News reaches me in London from far-off Europe that, if you are ever hungry in Brussels, there are multiple options…
The official Brussels travel website has one suggestion… and that option is available in a variety of outlets…
News reaches me in London from far-off Europe that, if you are ever hungry in Brussels, there are multiple options…
The official Brussels travel website has one suggestion… and that option is available in a variety of outlets…
Last month saw the publication of Flirting With Fame: : A Hollywood Publicist Recalls 50 Years of Celebrity Close Encounters.
The chat continues here…
JOHN: You were allegedly Jerry Seinfeld’s ‘very first fan’ in 1981…
DAN: That is absolutely true. In 1981, I had been in LA for about six months. I was 24, no car, no money, no proper job, no connections. I was a gofer for a video company, which meant I had to run for sandwiches and coffee, clean people’s offices and my biggest job was to get my bosses’ cars washed: Jaguars, Mercedes, BMWs… They were all millionaires; I was penniless.
One day I went to the car wash. There were only two people there: me and Jerry Seinfeld. I had seen him the year before, in 1980, in Manhattan and he had been so remarkably funny.
So, at the car wash, I turn and say: “Jerry Seinfeld?”
“My name is Dan. I’m your biggest fan.”
He goes: “Gee. I didn’t know I had any fans.”
We shook hands and I said: “I saw you in New York last year. What are you doing now?”
“Well, tonight I am gonna make my debut on The Tonight Show with Johnny Carson.”
And that night…
JOHN: …he became a star.
DAN: …he became a star. Yeah. But the funny part of that story, really, is the second half…
I said: “You and I are about the same age; we both came here from the East Coast; but I don’t have any friends here. Could you and I be friends?”
And he looked at me like this… (ODDLY)… and he says: “Weeell, I don’t give out my phone number, but here’s my business manager’s card”… He gave me the card. Nothing happened…
So, cut to 12 years later… 1993.
I’m at a TV Convention in San Francisco. Seinfeld, the TV show, was now very, very popular. Sony Pictures were selling Seinfeld into syndication.
I’m walking through this TV Convention. Jerry’s there.
I went up to him and said: “Jerry…”
“My name is Dan.”
We shook hands again.
I said: “I met you in 1981 at the Sunset Car Wash. It was the day you made your debut on The Tonight Show.”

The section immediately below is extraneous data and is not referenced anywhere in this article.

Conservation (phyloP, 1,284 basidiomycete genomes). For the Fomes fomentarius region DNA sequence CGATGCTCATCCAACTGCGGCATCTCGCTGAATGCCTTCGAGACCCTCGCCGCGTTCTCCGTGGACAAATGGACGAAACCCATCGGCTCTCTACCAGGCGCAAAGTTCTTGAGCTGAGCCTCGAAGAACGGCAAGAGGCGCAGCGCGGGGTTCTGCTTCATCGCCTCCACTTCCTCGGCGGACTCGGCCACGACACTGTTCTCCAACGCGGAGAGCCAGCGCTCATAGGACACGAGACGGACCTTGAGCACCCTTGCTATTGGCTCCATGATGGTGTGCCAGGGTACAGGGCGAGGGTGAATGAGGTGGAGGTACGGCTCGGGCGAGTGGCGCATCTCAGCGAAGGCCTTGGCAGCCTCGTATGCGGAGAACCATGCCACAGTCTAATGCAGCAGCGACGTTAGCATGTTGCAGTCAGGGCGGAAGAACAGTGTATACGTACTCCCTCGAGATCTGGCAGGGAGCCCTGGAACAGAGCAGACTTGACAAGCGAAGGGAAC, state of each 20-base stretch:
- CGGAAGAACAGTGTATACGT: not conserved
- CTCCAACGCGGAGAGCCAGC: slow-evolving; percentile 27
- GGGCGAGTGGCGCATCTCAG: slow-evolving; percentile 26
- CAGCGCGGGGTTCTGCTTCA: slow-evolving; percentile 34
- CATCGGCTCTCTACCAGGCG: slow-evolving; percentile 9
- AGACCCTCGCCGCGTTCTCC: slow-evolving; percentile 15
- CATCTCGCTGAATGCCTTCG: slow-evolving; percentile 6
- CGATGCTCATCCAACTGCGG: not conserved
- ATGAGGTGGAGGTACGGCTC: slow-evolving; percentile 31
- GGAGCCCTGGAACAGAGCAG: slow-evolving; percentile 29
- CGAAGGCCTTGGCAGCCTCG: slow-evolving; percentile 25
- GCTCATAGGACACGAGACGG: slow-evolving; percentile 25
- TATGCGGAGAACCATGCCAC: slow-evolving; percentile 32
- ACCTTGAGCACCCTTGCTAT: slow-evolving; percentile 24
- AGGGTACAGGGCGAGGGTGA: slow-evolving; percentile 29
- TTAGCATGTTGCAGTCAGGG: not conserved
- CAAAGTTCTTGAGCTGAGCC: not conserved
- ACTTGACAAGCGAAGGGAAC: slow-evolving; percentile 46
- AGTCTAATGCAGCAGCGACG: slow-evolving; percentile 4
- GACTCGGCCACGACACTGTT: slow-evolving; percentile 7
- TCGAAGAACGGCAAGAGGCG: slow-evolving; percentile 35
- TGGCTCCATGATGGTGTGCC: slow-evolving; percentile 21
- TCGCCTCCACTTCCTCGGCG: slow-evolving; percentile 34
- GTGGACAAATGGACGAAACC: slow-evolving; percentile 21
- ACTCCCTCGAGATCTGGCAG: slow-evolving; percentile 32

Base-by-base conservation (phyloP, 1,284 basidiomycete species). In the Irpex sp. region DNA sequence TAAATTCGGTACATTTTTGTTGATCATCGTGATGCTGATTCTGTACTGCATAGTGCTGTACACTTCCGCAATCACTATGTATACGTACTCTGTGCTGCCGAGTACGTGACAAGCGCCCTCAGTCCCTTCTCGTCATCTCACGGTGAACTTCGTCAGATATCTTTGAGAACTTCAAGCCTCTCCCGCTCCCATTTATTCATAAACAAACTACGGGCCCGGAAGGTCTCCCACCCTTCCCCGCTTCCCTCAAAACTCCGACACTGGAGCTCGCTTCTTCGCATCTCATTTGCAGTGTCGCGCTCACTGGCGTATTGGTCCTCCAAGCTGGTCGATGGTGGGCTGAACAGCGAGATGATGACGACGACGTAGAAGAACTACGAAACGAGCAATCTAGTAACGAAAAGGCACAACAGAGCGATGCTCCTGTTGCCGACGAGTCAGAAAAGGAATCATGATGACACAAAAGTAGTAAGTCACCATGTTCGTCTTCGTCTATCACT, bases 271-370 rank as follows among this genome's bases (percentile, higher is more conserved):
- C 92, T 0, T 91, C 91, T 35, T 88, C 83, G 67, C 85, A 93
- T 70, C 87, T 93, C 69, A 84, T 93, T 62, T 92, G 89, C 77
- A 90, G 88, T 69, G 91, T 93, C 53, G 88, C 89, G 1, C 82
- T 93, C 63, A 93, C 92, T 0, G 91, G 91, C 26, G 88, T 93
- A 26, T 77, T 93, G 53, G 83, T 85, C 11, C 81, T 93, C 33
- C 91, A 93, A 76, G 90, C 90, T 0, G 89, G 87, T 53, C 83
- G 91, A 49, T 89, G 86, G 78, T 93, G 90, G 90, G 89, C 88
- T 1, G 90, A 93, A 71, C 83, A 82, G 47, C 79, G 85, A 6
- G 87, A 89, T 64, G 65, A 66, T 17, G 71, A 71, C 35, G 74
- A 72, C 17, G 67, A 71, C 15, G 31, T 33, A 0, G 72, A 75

He looked at me and said: “I remember you. You wanted to be my friend.”
He pulls his hand out from my hand. He turns and he walks away.
As we’d first met in West Hollywood, he probably thought I was gay. Who knows.
JOHN: But you’re not gay. Your second book Carrots: A Sex Odyssey is coming out this September and it is…
DAN: …the history of women I’ve loved, lost or chased or never had the courage to love at all and there’s quite a few of them.
JOHN: In the blurb, it mentions you had a 20-year long sex addiction “later in life”. What took you so long?
DAN: I was very shy when I was young, even though I had the long hair and I played the drums and I worked with Bruce Springsteen and KISS and Fleetwood Mac – I did lighting and stage work at The Sunshine Inn. I was a straight-A student in school but, with women, with girls, I was very very shy.
I was with my wife from the age of 25 to 36. We had two kids. When I got divorced at 36… I was no longer shy…
From 36 to 56 I became a sex addict. I went wild for quite a while but now I’m glad that period of my life is behind me.
JOHN: You worked at the Playboy Channel for three years and Playboy Channel events were held in Hugh Hefner’s Playboy Mansion West.
DAN: Most of the times I was there was for events during the day. I think I met Hefner three times; he was very nice. I did go to a few parties there at night. I wasn’t there when people were making love in the pool. I didn’t see naked people, but I saw some interesting things at night.
The Halloween parties that he had! Celebrities were there and gorgeous 18/19 year-old girls with almost no clothes on. At one of those parties, I had my drink and I’m like the grandfather next to these young girls. They’re like my daughter’s age.
I’m looking around thinking: For a straight man, this is heaven! There’s a table of shrimp and lobster and steak. And on other table is free alcohol: every possible drink. Garry Shandling and Matt Dillon are there I remember… James Caan. And then the girls! Every girl was drop-dead gorgeous and some were there with their mothers!
I met this one girl of 19 and her mom was like 40 and they were both equally beautiful.
I was single at that time but I was so overwhelmed that, after two hours, I actually said to myself: I have to leave!
It was too much.
It was just too much.
JOHN: Surely you owed it to yourself to stay?
DAN: I couldn’t. I couldn’t do it. First of all, these girls wanted millionaire, movie star boyfriends. I’m not a millionaire and I’m not a movie star.